Federal Information Security Management Act of 2002 is a US legislation which defines an extensive framework for the protection of federal information systems against cyber attackers. It was enacted on December 17, 2002, under the E-Government Act of 2002. Specifically, in the context of the United States, this act recognized the importance of information security to protect economic interests and national security interests of the country. This act places an inherent responsibility on the federal agencies to design, develop, document, and implement agency-wide information security to secure information systems that support assets and operations of the concerned agency. It also includes services and operations, whether provided or managed, by another agency, contractor, or third-party vendor.
As given in FISMA, National Institute of Standards and Technology (NIST) is responsible for designing and developing information security standards, guidelines, methods, and techniques for maintaining an adequate level of information security for all federal agencies. Security experts often look up to NIST standards issued under FISMA to protect their clients’ technical infrastructure.
Definition of “information security”
FISMA defines the term “information security” as the protection of information and information systems from unauthorized access, use, disclosure, disruption, modification, or destruction in order to maintain confidentiality, integrity, and availability.
Penetration Testing and NIST SP 800-53 (Rev. 4)
Penetration testing has been defined as a testing methodology in which assessors try to circumvent, breakthrough, or defeat features of information systems under a specific set of constraints. In NIST SP 800-53 Rev. 4, CA-8 is the dedicated control for penetration testing. This control states that the organizations must conduct penetration testing exercises at a defined frequency on its information systems or their system components. Here, organizations have been given a free hand to decide the frequency and scope of penetration tests. “Penetration Testing” has been further explained in the Supplemental Guidance given for this control.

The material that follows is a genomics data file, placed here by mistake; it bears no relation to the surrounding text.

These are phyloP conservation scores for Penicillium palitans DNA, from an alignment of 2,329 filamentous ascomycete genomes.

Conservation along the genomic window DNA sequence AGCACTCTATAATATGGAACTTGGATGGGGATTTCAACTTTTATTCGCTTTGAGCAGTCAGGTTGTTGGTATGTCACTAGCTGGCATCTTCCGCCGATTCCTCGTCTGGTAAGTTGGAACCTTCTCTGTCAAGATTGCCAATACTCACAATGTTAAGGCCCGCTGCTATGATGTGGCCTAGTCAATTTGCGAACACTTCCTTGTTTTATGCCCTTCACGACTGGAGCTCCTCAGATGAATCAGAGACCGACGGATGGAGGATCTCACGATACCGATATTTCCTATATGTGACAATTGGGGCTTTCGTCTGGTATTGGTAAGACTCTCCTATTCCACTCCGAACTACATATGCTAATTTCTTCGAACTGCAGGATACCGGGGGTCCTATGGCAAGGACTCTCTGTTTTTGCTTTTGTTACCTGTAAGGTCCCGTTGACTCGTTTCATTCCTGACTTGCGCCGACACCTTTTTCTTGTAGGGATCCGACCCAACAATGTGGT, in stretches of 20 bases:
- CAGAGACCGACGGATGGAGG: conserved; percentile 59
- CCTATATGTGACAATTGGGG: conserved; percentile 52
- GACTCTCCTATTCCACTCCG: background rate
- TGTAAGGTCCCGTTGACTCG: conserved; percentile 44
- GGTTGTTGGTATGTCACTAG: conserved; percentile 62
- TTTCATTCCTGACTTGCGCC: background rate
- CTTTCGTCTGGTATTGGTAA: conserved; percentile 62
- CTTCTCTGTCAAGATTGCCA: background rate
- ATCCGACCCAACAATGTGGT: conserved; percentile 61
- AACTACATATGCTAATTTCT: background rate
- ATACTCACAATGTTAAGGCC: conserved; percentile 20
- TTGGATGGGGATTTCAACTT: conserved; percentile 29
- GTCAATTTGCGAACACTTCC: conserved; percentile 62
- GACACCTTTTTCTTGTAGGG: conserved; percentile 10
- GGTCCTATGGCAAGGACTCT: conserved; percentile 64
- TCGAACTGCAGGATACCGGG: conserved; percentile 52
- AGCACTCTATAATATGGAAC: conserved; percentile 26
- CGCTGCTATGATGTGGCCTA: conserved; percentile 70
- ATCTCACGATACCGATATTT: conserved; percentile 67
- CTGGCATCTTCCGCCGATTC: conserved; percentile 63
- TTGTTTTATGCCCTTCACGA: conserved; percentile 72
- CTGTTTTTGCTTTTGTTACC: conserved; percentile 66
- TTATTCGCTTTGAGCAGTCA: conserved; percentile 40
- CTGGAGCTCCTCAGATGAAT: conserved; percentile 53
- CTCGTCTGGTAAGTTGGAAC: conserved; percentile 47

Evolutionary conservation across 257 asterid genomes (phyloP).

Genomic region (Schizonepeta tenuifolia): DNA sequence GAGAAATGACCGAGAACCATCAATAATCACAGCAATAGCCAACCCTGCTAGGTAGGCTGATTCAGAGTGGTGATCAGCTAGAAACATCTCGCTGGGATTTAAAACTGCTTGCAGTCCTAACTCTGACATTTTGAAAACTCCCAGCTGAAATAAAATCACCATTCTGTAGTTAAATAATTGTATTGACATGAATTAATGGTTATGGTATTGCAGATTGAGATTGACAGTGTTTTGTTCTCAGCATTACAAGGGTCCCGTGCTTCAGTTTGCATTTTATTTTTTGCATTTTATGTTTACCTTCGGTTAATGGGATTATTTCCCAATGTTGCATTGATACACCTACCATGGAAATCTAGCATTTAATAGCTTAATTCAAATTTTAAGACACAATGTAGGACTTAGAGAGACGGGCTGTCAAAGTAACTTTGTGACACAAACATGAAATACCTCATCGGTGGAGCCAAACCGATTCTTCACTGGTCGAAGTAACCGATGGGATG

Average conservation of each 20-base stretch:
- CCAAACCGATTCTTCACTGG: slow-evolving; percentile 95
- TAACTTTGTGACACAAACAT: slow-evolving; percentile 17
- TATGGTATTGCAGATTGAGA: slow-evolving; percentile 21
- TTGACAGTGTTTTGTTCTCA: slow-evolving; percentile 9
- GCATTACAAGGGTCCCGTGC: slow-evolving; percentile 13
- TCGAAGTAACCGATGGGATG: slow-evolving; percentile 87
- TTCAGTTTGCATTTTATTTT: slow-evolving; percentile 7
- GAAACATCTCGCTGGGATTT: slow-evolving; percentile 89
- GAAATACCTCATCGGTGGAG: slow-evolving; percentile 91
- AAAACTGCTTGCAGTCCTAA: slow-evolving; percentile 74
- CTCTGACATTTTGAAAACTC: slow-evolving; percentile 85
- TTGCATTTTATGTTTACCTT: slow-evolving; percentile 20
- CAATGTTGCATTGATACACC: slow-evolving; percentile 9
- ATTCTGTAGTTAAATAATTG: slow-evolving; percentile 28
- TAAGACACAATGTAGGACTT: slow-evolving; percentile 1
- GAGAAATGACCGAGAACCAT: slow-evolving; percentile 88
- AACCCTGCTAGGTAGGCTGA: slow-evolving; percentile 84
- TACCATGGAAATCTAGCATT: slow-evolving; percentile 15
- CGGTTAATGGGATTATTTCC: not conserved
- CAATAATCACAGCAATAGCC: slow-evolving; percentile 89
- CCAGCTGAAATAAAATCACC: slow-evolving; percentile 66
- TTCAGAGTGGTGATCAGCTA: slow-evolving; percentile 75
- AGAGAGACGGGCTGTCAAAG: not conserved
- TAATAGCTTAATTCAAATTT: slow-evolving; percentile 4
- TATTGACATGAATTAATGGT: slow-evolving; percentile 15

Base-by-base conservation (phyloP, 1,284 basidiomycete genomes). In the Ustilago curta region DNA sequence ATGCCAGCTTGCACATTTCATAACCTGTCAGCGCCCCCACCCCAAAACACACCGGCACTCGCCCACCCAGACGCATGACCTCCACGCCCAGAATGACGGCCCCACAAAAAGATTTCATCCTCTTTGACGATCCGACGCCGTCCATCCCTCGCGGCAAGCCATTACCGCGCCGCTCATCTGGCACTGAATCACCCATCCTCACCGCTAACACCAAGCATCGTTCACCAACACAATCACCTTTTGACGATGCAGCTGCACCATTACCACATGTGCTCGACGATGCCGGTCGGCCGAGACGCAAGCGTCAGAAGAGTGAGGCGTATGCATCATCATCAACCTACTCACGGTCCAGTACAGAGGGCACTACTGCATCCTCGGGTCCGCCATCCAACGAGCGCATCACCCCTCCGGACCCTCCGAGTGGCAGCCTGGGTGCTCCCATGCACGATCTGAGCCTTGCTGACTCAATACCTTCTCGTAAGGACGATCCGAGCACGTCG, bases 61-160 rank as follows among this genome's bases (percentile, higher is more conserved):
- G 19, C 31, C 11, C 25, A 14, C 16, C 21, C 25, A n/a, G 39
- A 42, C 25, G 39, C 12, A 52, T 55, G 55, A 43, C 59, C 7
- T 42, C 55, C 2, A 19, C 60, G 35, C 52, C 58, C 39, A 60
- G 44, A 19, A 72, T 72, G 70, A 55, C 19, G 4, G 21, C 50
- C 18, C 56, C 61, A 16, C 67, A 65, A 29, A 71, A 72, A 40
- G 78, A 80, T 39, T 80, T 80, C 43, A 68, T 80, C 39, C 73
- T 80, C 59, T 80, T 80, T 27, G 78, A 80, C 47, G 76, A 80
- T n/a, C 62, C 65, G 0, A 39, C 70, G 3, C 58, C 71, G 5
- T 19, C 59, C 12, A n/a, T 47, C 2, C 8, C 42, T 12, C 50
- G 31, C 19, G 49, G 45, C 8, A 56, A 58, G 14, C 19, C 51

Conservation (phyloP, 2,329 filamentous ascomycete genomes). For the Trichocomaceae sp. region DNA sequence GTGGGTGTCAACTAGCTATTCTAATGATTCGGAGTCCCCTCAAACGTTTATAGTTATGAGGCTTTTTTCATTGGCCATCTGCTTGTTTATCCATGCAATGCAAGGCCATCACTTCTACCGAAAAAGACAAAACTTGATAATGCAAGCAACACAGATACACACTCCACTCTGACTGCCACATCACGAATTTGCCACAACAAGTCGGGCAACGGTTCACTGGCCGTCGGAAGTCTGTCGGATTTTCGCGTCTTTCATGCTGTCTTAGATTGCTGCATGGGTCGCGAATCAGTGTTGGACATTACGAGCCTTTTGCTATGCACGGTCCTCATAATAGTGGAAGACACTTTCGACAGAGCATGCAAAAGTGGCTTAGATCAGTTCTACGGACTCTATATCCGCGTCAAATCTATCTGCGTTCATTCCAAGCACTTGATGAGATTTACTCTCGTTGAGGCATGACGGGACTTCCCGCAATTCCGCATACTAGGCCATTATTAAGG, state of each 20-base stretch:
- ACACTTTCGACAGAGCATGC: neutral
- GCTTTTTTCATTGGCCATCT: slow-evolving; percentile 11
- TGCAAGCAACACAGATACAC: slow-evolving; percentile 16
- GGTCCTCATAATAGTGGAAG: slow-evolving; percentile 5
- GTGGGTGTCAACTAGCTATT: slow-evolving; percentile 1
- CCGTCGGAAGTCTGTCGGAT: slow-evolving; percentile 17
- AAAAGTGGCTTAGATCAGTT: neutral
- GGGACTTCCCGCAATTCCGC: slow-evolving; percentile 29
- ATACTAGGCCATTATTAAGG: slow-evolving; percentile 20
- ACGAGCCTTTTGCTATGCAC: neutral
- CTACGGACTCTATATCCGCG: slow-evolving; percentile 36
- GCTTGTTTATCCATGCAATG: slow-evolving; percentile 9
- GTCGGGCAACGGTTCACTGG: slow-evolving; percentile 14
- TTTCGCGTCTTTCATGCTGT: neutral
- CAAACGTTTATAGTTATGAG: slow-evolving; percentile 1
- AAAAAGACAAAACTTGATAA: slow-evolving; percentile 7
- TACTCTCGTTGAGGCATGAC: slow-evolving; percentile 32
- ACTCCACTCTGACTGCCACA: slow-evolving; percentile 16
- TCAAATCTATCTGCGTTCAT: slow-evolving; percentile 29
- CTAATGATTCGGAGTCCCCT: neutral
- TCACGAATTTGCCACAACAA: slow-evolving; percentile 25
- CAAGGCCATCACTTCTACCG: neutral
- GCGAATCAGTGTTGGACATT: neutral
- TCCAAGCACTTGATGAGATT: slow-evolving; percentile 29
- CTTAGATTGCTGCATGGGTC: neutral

Supplemental Guidance specifies that a penetration testing exercise is a specialized assessment. Such exercises are conducted to identify existing vulnerabilities in an organization’s information systems or their system components. It can be used for two purposes – first, for validation of vulnerabilities, and second – for testing resiliency of information systems. The penetration testing team replicates the steps taken by the attackers in a penetration testing exercise. The scope of a penetration test must include hardware, software, and firmware of information systems.
Under this publication, two control enhancements are prescribed for CA-8: CA-8(1) and CA-8(2). CA-8(1) prescribes that an organization should employ independent penetration testing team so that it is partial and unbiased. Independent teams do not have any conflict of interest with respect to design, development, testing, operation, and management of an organization’s information systems covered under the scope of a penetration testing exercise.
CA-8(2) states that an organization should conduct red team exercises to simulate real-life attempts by attackers with malicious intent. Here, organizations can select appropriate red team exercises and decide the rules of engagement.
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